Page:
More bloodshed will never resolve the Israel-Palestine conflict
Bloomberg October 11, 2023
(Bloomberg Opinion) — There is no justification for violence against civilians — not by militants and not by governments. The surprise attack by Hamas, as its fighters surged across the border with Gaza and into Israelis’ homes and neighborhoods, taking hostages and leaving more than 1,000 dead, has shaken the nation to its core, and shocked the world.
On the other side of that border fence? That’s where families are trapped in a tiny coastal enclave by a land, sea and air blockade enforced by Israel and Egypt since 2007. They are now experiencing the terrifying but familiar thunder of thousands of airstrikes from the powerful Israeli military. At least 750 Palestinians have also died since Tel Aviv began its retaliation. So why is the world not as shocked by their plight?
There are at least 2 million people in Gaza — most of them civilians — yet the West risks seeing only Hamas. Israel must of course defend its citizens and borders. But as depraved and savage as Hamas’s attacks have been, the response must not be to further devastate innocent Palestinians. One set of war crimes does not justify committing another against an already long-suffering people.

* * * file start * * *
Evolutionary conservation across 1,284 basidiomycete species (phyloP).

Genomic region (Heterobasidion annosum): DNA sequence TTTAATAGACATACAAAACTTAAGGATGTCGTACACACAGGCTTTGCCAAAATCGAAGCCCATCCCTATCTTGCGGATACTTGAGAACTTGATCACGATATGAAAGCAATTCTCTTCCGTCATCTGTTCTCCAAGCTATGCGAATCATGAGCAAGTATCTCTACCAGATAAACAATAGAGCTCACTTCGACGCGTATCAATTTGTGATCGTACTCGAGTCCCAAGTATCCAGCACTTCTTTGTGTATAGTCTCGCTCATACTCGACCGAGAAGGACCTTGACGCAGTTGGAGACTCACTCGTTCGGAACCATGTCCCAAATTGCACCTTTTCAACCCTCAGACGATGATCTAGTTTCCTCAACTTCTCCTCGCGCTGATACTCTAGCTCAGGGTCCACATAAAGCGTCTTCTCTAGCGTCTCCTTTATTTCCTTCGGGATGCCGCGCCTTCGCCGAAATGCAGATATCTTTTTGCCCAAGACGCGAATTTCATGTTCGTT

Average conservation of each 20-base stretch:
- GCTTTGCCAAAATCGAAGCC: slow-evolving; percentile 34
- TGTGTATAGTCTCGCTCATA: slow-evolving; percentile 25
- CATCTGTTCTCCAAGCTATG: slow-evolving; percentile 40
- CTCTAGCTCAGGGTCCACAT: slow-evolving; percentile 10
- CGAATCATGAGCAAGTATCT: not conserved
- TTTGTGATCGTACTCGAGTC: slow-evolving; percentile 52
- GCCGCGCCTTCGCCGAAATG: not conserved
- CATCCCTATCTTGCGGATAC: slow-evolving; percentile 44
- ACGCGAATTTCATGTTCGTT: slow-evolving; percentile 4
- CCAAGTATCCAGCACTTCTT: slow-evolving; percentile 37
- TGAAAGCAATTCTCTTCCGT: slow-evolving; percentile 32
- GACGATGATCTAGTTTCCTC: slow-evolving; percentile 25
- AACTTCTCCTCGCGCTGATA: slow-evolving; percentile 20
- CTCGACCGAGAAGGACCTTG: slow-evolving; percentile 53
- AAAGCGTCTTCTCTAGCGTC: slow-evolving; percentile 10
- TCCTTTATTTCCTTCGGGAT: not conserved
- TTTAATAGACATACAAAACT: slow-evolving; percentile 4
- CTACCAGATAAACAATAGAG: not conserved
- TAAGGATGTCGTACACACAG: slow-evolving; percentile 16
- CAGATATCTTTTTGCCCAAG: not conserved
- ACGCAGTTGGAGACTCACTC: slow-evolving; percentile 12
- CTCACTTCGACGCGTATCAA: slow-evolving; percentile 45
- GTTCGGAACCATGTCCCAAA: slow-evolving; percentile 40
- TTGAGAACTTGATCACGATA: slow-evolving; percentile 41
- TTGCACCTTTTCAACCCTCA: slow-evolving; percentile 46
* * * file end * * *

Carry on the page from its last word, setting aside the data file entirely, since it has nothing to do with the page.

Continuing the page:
In Gaza’s thin strip of land you will find doctors and nurses, physiotherapists and cancer specialists. Academics and their students. Artists, archaeologists, poets and journalists, with no end of material to fuel them, and schoolteachers whose classrooms have been struck multiple times with missiles launched from Israeli warplanes and drones, their young pupils living with unimaginable intergenerational trauma. Those born since 2008 are now living through their fourth all-out war.
Israeli Defense Minister Yoav Gallant ordered a “complete siege” on Gaza, saying authorities would cut electricity and prevent the entry of food and fuel. “We are fighting human animals and we are acting accordingly,” Gallant said. When you block these essentials, hospitals cannot operate, an already poorly nourished population is weakened, and many people die. What Gallant is ordering amounts to the war crime of collective punishment.
For their part, Hamas militants have followed suit — threatening to kill non-combatant hostages if Israel keeps bombing civilian areas in Gaza without warning. Prime Minister Benjamin Netanyahu’s response: “What we will do to our enemies in the coming days will reverberate with them for generations.” I have covered two wars in Gaza — 2012 and 2014 — and Netanyahu’s words can mean only one thing: The use of extreme military force in densely populated areas to target militants, as if the inevitable deaths of thousands of civilians is acceptable collateral damage. It is not. There is no safe place to evacuate to, despite what the Israeli military tells Gazans. The bombs are falling everywhere.
Even before this latest outbreak of violence more than 200 Palestinians and nearly 30 Israelis have been killed so far this year. As the UN Middle East envoy Tor Wennesland told the Security Council on Aug. 21, that makes 2023 the deadliest year since 2005. “The lack of progress towards a political horizon that addresses the core issues driving the conflict has left a dangerous and volatile vacuum, filled by extremists on both sides.” Given what unfolded over the last few days, Israel and its allies would have done well to heed his warning.